We are a commune of inquiring, skeptical, politically centrist, capitalist, anglophile, traditionalist New England Yankee humans, humanoids, and animals with many interests beyond and above politics. Each of us has had a high-school education (or GED), but all had ADD so didn't pay attention very well, especially the dogs. Each one of us does "try my best to be just like I am," and none of us enjoys working for others, including for Maggie, from whom we receive neither a nickel nor a dime. Freedom from nags, cranks, government, do-gooders, control-freaks and idiots is all that we ask for.
The problem is which standard do you pick. My state is proposing we stay ON daylight savings time. Other states are proposing that they stay on standard time. This could all end up worse and more confusing.
and hopefully not by the ridiculous proposal to make it permanent, which is just a unilateral disruption of natural time zones. I really don't know why members of the GOP keep coming up with these proposals.
I was thinking the same thing...why can't we just have daylight savings time all year long, it would especially benefit us in the northern states. It gets dark so early in the winter. We could use an extra hour of daylight in the winter but we also love, love, love daylight in the summertime. Why not daylight savings time all year long? Who needs daylight in the wee morning hours?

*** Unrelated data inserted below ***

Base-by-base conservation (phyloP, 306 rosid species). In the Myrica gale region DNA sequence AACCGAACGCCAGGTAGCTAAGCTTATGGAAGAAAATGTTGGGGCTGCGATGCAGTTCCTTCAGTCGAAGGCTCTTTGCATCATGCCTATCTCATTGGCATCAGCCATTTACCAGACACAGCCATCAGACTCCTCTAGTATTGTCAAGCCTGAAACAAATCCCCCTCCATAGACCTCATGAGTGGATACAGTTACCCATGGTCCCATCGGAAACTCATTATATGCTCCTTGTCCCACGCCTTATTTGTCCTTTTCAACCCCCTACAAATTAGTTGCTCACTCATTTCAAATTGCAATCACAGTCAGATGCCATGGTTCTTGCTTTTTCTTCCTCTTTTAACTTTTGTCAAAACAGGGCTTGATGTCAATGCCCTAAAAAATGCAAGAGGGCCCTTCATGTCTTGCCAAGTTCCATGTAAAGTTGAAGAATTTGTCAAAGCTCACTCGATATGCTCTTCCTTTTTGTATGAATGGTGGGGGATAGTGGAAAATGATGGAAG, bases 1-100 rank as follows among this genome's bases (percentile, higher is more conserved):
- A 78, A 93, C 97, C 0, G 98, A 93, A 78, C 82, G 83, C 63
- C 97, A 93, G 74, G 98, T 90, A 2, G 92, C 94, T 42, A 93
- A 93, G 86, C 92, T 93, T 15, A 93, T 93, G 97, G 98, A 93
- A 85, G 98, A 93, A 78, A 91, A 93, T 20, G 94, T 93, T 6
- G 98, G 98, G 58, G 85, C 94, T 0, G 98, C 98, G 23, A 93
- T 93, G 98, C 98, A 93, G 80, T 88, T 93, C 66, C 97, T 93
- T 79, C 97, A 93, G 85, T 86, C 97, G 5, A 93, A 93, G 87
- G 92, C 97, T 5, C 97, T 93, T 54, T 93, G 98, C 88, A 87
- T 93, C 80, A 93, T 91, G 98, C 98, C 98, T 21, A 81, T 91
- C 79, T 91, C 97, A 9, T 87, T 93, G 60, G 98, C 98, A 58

Without Daylight Saving Time the sun would rise before 5:00 from May 6 to Jul 26 and as early as 4:37 in the middle of June. I gladly trade an additional hour of dark while I sleep for an additional hour of light to enjoy the outdoors in the evening.
If Daylight Saving Time was in effect the entire year the sun would not rise until after 8:00 from November 27 to February 10 and as late as 8:24 in early January. I gladly trade an additional hour of light for the morning commute, including children going to school, for an earlier sunset while I'm not likely to be outdoors.
The specified dates and times apply to the community where I live. These may differ slightly in other locations.
There is an old story that when white man first explained daylight saving time to the Indians that they responded that white man thinks that if the cut a foot of material off the top of the blanket and then sew it onto the bottom of the blanket that the blanket will be longer.
We live in central New Hampshire and love DST. Without DST, it would get light at 4:00 in the summer, which is way too early (especially for light-sensitive sleepers or for those who don't enjoy loud (and disturbing) birdsong that early), and we'd miss out on an extra hour of beautiful light at the end of the day. And, the switchback to standard time in the fall guarantees a dark commute to work both ways. Ugh. If given the choice, we'd opt for DST year round.